Our Head of Marketing and Communications, Emma Watkins, recently penned this article on how brand strength and equity is one of the most important tools in any information publisher’s kit.


Why brand might be the key to surviving the AI-pocalypse

I’ve had a lot of conversations lately about the impact of GenAI in its various forms on the publishing and media industry. Many of them have been around the changes to user expectations, new journeys and experiences like voice-chat and iterative prompts becoming the norm, replacing keyword searches and search engine results pages (SERPs).

But, for me as a lifelong marketeer, the most interesting aspect of all this is the elevation of brand equity as an essential moat that information companies are going to need to survive against a rising tide of AI firms who are gunning to replace them as the place where their customers go to find the right answers.

What happens post-SERP?

Firstly, don’t get me wrong. I don’t think Alphabet are suddenly going to disappear. And I’m sure there are very clever thinkers who are three steps ahead of the current situation and looking for ways to protect their revenue in a post-ChatGPT world.

But it’s fascinating to me that with the advent of large GPT models being open to the public (with the latest release from OpenAI offering almost everything for free that was previously behind a paywall) Google’s stranglehold on the information pipeline could be loosening. For years, companies have created entire content strategies around appealing to the Google algorithm, as well as spending millions on paid search results. Appearing at the top of Page 1 was pretty much the only goal – according to Backlinko, the first result on Google search results receives approximately 28% of all clicks.But AI-powered chatbots are poised to shake all that up.

Firstly, Google itself has not only recently updated its algorithm dramatically (with huge traffic drops for some of the internet’s most trusted sources like the NYT and thedesk.com), but from this week it is now rolling out its Gemini-backed AI overviews in the US, which will replace those coveted first search results in the prime real estate at the top of the SERP. Google themselves say they believe this will increase traffic to publishers’ sites. I struggle to see how that will be the case, especially as their AI will undoubtedly improve its output once people start to use it. Why on earth would users click to find out more when their questions have been answered, and if they want more detail they can just keep chatting to Gemini?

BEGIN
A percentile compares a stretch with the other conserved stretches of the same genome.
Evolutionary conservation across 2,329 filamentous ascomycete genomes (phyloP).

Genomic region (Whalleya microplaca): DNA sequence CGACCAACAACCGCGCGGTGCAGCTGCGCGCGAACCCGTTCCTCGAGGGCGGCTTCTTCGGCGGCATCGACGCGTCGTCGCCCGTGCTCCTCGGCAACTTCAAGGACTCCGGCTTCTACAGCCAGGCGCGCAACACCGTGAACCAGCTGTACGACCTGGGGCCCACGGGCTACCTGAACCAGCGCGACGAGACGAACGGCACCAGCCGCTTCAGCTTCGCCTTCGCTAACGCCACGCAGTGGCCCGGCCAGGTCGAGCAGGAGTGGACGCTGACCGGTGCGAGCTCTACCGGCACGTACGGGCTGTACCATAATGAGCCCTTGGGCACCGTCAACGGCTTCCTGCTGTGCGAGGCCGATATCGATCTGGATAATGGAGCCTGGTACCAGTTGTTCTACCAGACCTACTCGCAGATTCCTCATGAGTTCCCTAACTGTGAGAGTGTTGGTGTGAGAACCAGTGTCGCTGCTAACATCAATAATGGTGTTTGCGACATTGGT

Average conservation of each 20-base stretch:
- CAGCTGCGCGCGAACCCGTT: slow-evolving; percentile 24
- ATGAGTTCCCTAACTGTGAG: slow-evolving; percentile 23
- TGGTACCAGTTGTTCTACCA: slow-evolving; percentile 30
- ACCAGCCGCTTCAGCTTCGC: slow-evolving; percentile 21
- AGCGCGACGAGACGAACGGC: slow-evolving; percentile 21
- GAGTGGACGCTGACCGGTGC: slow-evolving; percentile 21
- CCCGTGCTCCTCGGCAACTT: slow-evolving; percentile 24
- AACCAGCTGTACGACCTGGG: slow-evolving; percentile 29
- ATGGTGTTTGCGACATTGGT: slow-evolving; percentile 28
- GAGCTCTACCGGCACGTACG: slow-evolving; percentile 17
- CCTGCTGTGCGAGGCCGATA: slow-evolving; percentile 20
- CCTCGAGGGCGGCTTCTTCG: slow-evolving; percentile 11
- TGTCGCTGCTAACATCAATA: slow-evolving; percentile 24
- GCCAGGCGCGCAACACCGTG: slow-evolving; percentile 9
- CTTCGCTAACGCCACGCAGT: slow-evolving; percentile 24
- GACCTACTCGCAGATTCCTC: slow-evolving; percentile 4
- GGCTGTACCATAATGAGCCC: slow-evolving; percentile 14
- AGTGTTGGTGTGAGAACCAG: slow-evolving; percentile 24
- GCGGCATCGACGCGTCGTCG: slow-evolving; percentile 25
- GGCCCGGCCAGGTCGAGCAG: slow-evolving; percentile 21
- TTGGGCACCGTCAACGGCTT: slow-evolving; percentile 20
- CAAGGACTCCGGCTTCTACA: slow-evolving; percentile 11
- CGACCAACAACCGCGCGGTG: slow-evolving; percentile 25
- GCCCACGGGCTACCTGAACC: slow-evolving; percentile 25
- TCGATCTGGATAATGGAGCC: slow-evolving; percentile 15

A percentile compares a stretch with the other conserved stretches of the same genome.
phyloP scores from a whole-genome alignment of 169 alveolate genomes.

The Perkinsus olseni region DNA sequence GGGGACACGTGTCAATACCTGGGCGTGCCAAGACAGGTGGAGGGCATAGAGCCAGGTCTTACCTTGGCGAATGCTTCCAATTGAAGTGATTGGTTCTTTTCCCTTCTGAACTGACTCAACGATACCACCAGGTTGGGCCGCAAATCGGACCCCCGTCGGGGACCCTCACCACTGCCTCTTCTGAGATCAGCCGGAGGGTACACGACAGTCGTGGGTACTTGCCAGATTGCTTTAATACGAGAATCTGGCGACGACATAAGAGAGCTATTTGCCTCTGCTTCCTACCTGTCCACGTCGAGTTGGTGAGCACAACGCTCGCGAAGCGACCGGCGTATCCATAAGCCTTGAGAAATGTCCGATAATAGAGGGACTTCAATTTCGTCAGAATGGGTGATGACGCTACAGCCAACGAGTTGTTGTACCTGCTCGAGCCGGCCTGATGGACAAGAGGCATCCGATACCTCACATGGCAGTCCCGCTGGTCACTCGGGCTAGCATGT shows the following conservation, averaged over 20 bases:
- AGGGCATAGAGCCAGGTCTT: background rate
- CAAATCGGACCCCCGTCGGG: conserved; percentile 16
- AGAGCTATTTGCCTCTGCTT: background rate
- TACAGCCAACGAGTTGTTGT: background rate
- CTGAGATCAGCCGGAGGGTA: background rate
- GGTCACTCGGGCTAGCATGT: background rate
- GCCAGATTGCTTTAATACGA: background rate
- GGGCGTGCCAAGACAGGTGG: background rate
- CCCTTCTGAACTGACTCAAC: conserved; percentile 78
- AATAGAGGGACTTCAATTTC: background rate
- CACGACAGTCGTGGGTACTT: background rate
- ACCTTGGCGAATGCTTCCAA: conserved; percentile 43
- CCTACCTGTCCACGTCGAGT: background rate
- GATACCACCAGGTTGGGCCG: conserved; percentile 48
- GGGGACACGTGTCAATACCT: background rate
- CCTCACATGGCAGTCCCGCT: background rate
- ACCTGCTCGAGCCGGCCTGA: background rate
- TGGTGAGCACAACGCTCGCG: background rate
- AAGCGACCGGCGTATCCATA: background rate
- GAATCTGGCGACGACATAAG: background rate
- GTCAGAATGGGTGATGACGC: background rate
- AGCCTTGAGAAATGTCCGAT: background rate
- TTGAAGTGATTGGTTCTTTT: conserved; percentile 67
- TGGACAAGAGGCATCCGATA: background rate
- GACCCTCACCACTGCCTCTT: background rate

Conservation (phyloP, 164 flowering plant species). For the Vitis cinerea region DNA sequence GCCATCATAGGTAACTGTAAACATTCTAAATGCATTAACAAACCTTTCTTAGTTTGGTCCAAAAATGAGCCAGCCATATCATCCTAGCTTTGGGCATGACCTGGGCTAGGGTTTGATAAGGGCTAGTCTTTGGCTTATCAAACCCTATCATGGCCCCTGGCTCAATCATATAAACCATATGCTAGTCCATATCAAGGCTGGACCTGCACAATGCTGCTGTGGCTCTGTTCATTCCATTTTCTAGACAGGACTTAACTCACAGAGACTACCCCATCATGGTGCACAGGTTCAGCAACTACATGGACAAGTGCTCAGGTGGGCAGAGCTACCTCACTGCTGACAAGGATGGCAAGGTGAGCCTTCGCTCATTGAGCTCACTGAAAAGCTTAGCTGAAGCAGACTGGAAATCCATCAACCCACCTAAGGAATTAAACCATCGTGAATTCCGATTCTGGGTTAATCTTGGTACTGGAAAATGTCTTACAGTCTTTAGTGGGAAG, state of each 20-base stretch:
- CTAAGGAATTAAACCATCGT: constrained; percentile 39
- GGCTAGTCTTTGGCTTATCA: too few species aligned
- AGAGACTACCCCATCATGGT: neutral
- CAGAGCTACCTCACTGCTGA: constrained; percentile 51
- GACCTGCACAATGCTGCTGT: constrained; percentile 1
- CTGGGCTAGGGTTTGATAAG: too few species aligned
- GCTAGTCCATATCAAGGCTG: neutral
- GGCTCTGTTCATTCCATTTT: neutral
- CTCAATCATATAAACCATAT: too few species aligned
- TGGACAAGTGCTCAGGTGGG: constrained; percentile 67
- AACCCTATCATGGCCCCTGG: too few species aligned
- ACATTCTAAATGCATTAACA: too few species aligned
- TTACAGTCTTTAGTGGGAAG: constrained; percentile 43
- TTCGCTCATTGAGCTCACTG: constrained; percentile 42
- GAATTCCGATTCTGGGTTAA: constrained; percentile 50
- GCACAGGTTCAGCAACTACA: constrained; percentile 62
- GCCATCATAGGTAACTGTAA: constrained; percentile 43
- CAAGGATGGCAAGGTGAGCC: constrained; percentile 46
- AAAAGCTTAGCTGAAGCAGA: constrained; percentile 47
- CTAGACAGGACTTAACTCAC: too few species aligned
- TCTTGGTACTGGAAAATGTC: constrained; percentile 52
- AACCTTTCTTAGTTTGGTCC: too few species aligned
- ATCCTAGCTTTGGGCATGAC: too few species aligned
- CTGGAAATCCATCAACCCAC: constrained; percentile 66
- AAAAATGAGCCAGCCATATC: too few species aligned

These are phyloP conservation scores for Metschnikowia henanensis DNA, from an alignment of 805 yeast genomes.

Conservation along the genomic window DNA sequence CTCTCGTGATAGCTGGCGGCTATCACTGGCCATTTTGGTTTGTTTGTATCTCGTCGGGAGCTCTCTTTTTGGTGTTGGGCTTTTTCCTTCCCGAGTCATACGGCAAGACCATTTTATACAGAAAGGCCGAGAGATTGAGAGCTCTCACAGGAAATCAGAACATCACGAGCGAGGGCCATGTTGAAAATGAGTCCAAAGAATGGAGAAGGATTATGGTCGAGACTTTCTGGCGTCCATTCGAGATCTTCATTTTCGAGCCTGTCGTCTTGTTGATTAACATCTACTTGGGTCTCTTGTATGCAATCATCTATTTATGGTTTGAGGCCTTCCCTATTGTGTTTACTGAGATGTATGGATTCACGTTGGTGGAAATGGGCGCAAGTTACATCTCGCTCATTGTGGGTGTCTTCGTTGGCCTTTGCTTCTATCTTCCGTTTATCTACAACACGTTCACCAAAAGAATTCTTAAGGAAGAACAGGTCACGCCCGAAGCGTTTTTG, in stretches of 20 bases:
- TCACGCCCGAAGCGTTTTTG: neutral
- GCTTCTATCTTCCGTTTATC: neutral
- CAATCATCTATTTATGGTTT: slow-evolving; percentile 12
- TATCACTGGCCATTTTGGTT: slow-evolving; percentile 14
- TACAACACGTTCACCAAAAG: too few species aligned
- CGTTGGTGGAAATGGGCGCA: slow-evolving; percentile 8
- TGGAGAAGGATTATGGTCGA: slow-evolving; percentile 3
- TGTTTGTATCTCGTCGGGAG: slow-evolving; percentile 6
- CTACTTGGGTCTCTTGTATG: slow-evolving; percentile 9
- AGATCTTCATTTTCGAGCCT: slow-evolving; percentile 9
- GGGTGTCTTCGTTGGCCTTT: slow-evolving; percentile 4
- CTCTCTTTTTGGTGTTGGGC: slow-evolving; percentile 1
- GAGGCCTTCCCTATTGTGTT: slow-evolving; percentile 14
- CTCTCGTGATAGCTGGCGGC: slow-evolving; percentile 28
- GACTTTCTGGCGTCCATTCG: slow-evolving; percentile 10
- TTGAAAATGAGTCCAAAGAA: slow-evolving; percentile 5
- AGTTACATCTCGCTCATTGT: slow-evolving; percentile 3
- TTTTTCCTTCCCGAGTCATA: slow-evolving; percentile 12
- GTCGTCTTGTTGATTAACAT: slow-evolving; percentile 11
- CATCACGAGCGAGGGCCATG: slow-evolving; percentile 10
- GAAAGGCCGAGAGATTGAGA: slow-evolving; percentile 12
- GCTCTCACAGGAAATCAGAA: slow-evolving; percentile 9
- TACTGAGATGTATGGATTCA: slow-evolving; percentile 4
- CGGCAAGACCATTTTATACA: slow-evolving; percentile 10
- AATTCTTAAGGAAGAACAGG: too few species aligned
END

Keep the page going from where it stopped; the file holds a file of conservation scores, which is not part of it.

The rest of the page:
The other elephant in this room of course is OpenAI, which is adopting an aggressive loss-leader strategy with ChatGPT-4o. They are looking to become the default AI product that will replace Google as step one when trying to find any information on the internet. The latest release offers, for free, a hugely powerful change in user experience including a new desktop app, conversational voice mode (where you can even interrupt mid-conversation), and a live translation tool. There are rumours that OpenAI has signed a deal with Apple and could end up powering Siri, and of course they have been aggressively inking content licensing deals with publishers like The Associated Press, Axel Springer, Le Monde, The FT, and Reddit. The recently leaked publisher partnership pitch deck offers a glimpse at their proposed new way of generating revenue – charging publishers to appear more prominently within chat conversations.

AI generated image of robots shaking hands
Robots doing deals (created using AI)
Undermining the trust in search?

With all this movement, I am intrigued by one big question – will these deals erode the trust in the results? Admittedly people have always paid to appear in search results pages, but those links have (mostly) been obvious that they are ads, with users able to scroll further down to see organic results. But if the paid-for results are merely appearing as part of a chatbot’s answer, how obvious will the paid placement be? Given most current outputs are sourced from a variety of places and then pulled together into one answer, how will we be able to tell which bits come from which publishers? And which are organic and which are paid placements?